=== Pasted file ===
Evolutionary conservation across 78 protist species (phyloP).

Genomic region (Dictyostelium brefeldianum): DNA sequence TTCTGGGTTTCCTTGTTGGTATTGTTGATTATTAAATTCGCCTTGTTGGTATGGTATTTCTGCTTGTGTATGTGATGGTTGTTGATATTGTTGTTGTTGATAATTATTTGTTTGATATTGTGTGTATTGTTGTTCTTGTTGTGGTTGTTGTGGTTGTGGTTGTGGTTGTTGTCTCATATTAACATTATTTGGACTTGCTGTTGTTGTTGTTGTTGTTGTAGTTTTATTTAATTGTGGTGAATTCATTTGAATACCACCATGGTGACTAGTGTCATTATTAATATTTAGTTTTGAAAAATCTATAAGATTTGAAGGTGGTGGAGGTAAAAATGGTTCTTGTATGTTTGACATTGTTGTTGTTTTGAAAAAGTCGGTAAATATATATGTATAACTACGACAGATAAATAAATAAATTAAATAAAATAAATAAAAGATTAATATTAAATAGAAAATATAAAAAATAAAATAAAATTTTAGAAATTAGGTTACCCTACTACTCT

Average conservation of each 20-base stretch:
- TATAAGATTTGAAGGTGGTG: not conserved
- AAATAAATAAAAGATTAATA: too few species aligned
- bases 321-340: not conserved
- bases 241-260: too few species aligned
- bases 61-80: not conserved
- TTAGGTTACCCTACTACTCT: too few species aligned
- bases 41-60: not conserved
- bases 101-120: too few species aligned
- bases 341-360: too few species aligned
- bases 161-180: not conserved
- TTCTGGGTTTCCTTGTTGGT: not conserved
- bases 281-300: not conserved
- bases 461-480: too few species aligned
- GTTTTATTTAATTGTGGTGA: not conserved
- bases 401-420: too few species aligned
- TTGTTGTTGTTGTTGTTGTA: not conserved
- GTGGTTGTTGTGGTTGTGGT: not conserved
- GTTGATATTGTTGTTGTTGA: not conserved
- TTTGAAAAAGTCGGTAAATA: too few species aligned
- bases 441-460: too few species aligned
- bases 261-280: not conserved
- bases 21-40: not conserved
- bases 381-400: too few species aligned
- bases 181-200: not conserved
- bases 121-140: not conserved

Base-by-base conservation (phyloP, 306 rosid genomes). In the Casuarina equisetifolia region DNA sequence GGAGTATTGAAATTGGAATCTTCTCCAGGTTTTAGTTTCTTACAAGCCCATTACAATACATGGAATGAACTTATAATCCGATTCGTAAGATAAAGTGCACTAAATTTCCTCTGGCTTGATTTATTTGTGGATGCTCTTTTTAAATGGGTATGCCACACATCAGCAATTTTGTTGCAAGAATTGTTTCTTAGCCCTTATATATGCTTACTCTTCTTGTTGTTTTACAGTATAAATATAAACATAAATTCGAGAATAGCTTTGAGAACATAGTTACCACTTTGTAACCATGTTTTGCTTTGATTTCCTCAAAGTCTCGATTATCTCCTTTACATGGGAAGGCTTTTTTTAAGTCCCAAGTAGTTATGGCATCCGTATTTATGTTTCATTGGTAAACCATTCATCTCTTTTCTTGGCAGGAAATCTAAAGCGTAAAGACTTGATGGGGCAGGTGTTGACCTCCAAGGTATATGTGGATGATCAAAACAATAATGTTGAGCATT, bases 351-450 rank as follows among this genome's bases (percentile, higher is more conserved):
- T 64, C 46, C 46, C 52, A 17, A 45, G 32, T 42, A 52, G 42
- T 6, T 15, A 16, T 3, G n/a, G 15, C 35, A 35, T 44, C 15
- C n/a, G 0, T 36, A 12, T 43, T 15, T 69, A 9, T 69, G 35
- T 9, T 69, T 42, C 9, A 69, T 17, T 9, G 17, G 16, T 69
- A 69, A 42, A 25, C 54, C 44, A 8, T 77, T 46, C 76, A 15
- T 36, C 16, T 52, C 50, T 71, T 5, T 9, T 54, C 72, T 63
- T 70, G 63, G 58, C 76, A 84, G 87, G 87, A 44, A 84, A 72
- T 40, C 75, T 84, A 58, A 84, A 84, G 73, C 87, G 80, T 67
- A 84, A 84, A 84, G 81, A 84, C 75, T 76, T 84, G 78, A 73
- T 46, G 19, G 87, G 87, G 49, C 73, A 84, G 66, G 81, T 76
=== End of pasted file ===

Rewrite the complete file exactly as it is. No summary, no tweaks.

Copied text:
Evolutionary conservation across 78 protist species (phyloP).

Genomic region (Dictyostelium brefeldianum): DNA sequence TTCTGGGTTTCCTTGTTGGTATTGTTGATTATTAAATTCGCCTTGTTGGTATGGTATTTCTGCTTGTGTATGTGATGGTTGTTGATATTGTTGTTGTTGATAATTATTTGTTTGATATTGTGTGTATTGTTGTTCTTGTTGTGGTTGTTGTGGTTGTGGTTGTGGTTGTTGTCTCATATTAACATTATTTGGACTTGCTGTTGTTGTTGTTGTTGTTGTAGTTTTATTTAATTGTGGTGAATTCATTTGAATACCACCATGGTGACTAGTGTCATTATTAATATTTAGTTTTGAAAAATCTATAAGATTTGAAGGTGGTGGAGGTAAAAATGGTTCTTGTATGTTTGACATTGTTGTTGTTTTGAAAAAGTCGGTAAATATATATGTATAACTACGACAGATAAATAAATAAATTAAATAAAATAAATAAAAGATTAATATTAAATAGAAAATATAAAAAATAAAATAAAATTTTAGAAATTAGGTTACCCTACTACTCT

Average conservation of each 20-base stretch:
- TATAAGATTTGAAGGTGGTG: not conserved
- AAATAAATAAAAGATTAATA: too few species aligned
- bases 321-340: not conserved
- bases 241-260: too few species aligned
- bases 61-80: not conserved
- TTAGGTTACCCTACTACTCT: too few species aligned
- bases 41-60: not conserved
- bases 101-120: too few species aligned
- bases 341-360: too few species aligned
- bases 161-180: not conserved
- TTCTGGGTTTCCTTGTTGGT: not conserved
- bases 281-300: not conserved
- bases 461-480: too few species aligned
- GTTTTATTTAATTGTGGTGA: not conserved
- bases 401-420: too few species aligned
- TTGTTGTTGTTGTTGTTGTA: not conserved
- GTGGTTGTTGTGGTTGTGGT: not conserved
- GTTGATATTGTTGTTGTTGA: not conserved
- TTTGAAAAAGTCGGTAAATA: too few species aligned
- bases 441-460: too few species aligned
- bases 261-280: not conserved
- bases 21-40: not conserved
- bases 381-400: too few species aligned
- bases 181-200: not conserved
- bases 121-140: not conserved

Base-by-base conservation (phyloP, 306 rosid genomes). In the Casuarina equisetifolia region DNA sequence GGAGTATTGAAATTGGAATCTTCTCCAGGTTTTAGTTTCTTACAAGCCCATTACAATACATGGAATGAACTTATAATCCGATTCGTAAGATAAAGTGCACTAAATTTCCTCTGGCTTGATTTATTTGTGGATGCTCTTTTTAAATGGGTATGCCACACATCAGCAATTTTGTTGCAAGAATTGTTTCTTAGCCCTTATATATGCTTACTCTTCTTGTTGTTTTACAGTATAAATATAAACATAAATTCGAGAATAGCTTTGAGAACATAGTTACCACTTTGTAACCATGTTTTGCTTTGATTTCCTCAAAGTCTCGATTATCTCCTTTACATGGGAAGGCTTTTTTTAAGTCCCAAGTAGTTATGGCATCCGTATTTATGTTTCATTGGTAAACCATTCATCTCTTTTCTTGGCAGGAAATCTAAAGCGTAAAGACTTGATGGGGCAGGTGTTGACCTCCAAGGTATATGTGGATGATCAAAACAATAATGTTGAGCATT, bases 351-450 rank as follows among this genome's bases (percentile, higher is more conserved):
- T 64, C 46, C 46, C 52, A 17, A 45, G 32, T 42, A 52, G 42
- T 6, T 15, A 16, T 3, G n/a, G 15, C 35, A 35, T 44, C 15
- C n/a, G 0, T 36, A 12, T 43, T 15, T 69, A 9, T 69, G 35
- T 9, T 69, T 42, C 9, A 69, T 17, T 9, G 17, G 16, T 69
- A 69, A 42, A 25, C 54, C 44, A 8, T 77, T 46, C 76, A 15
- T 36, C 16, T 52, C 50, T 71, T 5, T 9, T 54, C 72, T 63
- T 70, G 63, G 58, C 76, A 84, G 87, G 87, A 44, A 84, A 72
- T 40, C 75, T 84, A 58, A 84, A 84, G 73, C 87, G 80, T 67
- A 84, A 84, A 84, G 81, A 84, C 75, T 76, T 84, G 78, A 73
- T 46, G 19, G 87, G 87, G 49, C 73, A 84, G 66, G 81, T 76